Foes routinely confused by Pats' schemes

HOUSTON -- They will don helmets, not dunce caps, for Super Bowl XXXVIII. Good thing for the offensive line units of the New England Patriots and the Carolina Panthers since, given the defensive duplicity of the two clubs, this will be a thinking man's game.

Offensive linemen tend to be, for nearly every team in the league, the brightest players on the roster. On Sunday night, when the two quintets are hunkered down in their three-point stances and attempting to decipher what is happening across the battle line, it might not hurt to be Mensa-certified.

"Recognition skills are going to be critically important in this game," conceded Carolina center Jeff Mitchell. "Part of (New England's) strength is that they can do a lot of things out of different looks. I mean, because they have so many of those linebacker/end types of guys, they can jump into a four-man front from a three(-man) look without having to run a lot of 'sub' guys onto the field. You have to make sure of what you're looking at. We're going to have to be mentally sharp."

Indeed, one of the hallmarks of every Bill Belichick-designed defense is its keen ability to move in and out of different fronts with uncommon facility. Bad enough that once the play begins, a quarterback is forced to divine his way through the myriad coverages the Patriots camouflage so well.

For the Carolina linemen, though, the pressure will be on even before the snap.

Regarded as a 3-4 "base" defense, New England more often than not is actually a 4-3 team. The Patriots, for instance, played virtually the entire AFC championship game in their four-man "nickel" look, with just two down linemen on the field, surrounded by hybrid defenders Willie McGinest and Mike Vrabel, linebackers aligned as ends.

New England even possesses versatile down linemen, with Pro Bowl defender Richard Seymour having started games in 2003 at both end spots in the 3-4 and all four positions in the four-man front. The only position at which he did not line up is the nose tackle spot in the 3-4.

Noted one Carolina assistant: "We're doing a lot of homework on how they use (Seymour) because, no matter where he is, the guy is disruptive."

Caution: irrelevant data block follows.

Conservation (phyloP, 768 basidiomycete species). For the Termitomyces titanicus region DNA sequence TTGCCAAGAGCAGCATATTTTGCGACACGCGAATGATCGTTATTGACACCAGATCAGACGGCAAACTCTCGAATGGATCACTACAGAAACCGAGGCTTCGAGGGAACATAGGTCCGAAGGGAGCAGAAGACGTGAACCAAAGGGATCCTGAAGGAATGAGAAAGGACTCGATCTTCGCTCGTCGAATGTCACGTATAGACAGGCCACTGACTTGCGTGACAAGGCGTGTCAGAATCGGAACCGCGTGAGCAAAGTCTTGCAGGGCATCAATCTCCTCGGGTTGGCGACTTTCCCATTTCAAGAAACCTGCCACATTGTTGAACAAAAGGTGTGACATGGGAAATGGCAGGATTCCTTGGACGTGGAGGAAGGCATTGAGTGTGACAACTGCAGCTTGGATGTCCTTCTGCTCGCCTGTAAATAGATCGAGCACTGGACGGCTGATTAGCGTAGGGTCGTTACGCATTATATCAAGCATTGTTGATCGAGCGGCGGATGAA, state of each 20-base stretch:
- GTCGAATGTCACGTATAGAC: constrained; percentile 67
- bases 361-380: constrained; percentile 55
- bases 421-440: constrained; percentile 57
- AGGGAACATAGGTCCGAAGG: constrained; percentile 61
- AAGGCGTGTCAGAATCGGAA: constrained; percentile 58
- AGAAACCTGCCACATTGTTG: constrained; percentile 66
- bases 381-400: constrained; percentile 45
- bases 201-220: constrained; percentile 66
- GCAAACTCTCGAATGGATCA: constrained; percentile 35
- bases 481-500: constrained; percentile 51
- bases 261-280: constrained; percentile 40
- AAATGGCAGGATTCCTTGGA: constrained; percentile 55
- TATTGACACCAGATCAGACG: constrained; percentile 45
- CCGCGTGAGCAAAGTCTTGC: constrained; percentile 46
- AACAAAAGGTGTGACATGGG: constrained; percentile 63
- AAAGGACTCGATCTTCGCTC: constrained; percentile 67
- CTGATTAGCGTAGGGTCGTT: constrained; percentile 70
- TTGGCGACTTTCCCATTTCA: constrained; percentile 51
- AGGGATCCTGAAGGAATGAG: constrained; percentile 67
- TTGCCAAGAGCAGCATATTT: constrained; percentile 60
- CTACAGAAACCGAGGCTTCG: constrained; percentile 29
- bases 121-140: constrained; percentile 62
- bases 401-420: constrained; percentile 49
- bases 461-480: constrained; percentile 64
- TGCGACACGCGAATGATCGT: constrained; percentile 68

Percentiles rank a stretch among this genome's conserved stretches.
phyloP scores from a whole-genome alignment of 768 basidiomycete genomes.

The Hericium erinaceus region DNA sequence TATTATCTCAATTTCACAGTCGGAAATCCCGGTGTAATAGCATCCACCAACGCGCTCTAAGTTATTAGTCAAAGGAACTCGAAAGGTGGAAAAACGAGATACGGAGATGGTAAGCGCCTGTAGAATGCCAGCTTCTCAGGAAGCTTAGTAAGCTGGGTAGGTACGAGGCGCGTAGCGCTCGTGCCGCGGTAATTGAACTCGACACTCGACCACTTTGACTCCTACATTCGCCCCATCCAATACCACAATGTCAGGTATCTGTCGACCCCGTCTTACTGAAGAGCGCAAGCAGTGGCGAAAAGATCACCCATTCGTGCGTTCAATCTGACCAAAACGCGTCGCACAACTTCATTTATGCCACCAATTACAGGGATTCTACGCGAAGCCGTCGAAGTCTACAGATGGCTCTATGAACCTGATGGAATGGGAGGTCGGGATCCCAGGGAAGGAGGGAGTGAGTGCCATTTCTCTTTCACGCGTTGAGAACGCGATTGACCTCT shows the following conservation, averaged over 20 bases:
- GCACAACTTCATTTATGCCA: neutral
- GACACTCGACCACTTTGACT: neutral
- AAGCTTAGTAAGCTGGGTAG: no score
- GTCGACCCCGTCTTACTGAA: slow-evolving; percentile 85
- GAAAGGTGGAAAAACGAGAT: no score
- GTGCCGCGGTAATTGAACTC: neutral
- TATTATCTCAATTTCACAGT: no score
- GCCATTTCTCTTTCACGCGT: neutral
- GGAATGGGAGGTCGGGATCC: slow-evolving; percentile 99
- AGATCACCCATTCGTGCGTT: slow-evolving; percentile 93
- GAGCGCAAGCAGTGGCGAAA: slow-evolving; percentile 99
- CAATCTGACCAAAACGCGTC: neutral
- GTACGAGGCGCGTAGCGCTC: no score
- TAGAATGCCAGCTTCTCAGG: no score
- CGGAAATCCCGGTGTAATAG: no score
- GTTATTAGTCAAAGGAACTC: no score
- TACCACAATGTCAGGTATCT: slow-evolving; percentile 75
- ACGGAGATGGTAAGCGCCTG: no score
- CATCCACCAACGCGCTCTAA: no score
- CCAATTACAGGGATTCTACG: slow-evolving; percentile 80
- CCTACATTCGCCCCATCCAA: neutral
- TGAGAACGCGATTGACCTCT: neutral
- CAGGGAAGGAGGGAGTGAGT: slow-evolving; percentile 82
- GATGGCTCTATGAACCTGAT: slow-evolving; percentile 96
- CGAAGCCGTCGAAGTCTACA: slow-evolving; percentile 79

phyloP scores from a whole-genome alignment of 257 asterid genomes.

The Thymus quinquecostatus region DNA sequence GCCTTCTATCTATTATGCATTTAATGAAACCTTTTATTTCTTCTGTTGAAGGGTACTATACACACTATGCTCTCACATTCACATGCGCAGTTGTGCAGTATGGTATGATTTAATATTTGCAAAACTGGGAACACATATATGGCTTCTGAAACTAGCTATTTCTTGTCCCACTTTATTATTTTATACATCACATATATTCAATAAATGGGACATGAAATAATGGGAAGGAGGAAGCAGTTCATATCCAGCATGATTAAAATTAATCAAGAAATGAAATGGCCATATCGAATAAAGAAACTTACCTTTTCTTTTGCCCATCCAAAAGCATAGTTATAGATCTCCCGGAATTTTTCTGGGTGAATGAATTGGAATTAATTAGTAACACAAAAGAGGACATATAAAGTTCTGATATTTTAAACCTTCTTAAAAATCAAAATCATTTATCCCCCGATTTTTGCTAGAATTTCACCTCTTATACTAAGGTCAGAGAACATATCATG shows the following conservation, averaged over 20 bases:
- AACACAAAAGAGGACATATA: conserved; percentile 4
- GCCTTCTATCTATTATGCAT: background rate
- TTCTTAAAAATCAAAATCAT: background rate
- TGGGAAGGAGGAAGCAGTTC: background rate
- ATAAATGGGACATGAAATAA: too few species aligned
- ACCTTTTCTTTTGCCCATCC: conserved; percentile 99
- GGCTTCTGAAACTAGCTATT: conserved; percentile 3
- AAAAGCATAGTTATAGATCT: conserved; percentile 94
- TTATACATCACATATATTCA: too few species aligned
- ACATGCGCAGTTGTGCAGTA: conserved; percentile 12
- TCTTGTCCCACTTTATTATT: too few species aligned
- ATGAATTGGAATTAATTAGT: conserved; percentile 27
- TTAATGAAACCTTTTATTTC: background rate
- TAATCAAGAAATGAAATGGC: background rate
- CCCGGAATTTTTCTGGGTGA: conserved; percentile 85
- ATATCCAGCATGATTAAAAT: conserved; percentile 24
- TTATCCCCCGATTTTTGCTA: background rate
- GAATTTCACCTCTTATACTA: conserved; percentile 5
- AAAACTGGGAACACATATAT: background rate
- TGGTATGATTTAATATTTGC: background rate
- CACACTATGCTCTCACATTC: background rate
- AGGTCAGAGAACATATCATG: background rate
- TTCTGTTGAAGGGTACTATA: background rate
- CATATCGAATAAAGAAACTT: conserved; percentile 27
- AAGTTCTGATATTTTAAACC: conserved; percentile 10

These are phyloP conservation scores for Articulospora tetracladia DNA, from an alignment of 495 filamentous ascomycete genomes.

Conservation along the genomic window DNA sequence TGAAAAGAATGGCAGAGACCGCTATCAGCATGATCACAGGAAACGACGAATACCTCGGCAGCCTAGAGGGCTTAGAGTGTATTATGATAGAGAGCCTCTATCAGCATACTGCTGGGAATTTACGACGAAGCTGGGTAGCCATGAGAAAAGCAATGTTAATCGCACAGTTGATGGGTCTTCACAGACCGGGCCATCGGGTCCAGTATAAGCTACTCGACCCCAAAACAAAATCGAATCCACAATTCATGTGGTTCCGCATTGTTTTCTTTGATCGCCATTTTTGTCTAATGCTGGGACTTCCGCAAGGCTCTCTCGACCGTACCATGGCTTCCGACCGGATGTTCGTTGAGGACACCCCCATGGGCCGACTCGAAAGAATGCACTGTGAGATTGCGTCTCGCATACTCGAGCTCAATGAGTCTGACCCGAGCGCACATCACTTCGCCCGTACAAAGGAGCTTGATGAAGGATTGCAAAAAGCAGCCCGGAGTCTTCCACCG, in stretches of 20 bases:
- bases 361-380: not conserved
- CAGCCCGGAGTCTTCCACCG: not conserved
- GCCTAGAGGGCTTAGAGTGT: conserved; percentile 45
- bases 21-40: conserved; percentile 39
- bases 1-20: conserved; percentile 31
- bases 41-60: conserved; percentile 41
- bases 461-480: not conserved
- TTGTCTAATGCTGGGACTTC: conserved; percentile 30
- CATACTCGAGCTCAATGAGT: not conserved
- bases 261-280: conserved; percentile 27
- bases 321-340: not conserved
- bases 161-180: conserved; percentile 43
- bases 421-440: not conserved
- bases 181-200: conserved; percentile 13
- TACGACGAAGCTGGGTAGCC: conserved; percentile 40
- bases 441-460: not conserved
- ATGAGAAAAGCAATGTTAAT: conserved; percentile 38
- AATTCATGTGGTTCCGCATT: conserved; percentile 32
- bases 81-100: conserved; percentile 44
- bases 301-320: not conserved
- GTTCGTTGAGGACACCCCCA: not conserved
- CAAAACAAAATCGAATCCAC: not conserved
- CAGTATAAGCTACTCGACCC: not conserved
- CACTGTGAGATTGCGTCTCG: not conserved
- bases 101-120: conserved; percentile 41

Even from the "nickel" look, which should by nature create some running creases, the Patriots don't allow an opponent's ground game much momentum. Testimony to that: New England ranked fourth against the run during the regular season and didn't allow a rush for more than 23 yards.

"Their discipline," said Panthers left guard Kevin Donnalley, "is incredible. They are a smart team, they don't leave any gap unprotected, and we have to match wits with them."

Then again, come Sunday night, the Panthers offensive linemen won't have to be the only blockers clearly focused on what is transpiring in front of them.

The Carolina defense rarely diverges from a standard 4-3 look, and prefers to create a pass rush without committing linebackers, especially on early downs. And so the New England linemen are just as wary as their Panthers counterparts about quickly discerning just what Carolina is attempting to do upfront.

From a schematic standpoint, the widely-held perception is that the New England defense is far more exotic, but the Patriots' offensive linemen have verbalized already at an early juncture of the week their respect for the tricky stunts and twists the Panthers line will throw at them.

One of the themes of the week, of course, is the anonymous nature of the New England line, and the fact it is one of the lowest-paid units in recent championship game history. But if they are a bit shy in the wallet, the Patriots linemen aren't short on brainpower.

"You can't be a (dumb guy) and play offensive line in this league," allowed right guard Joe Andruzzi. "This game will certainly prove that point."

Len Pasquarelli is a senior NFL writer for ESPN.com.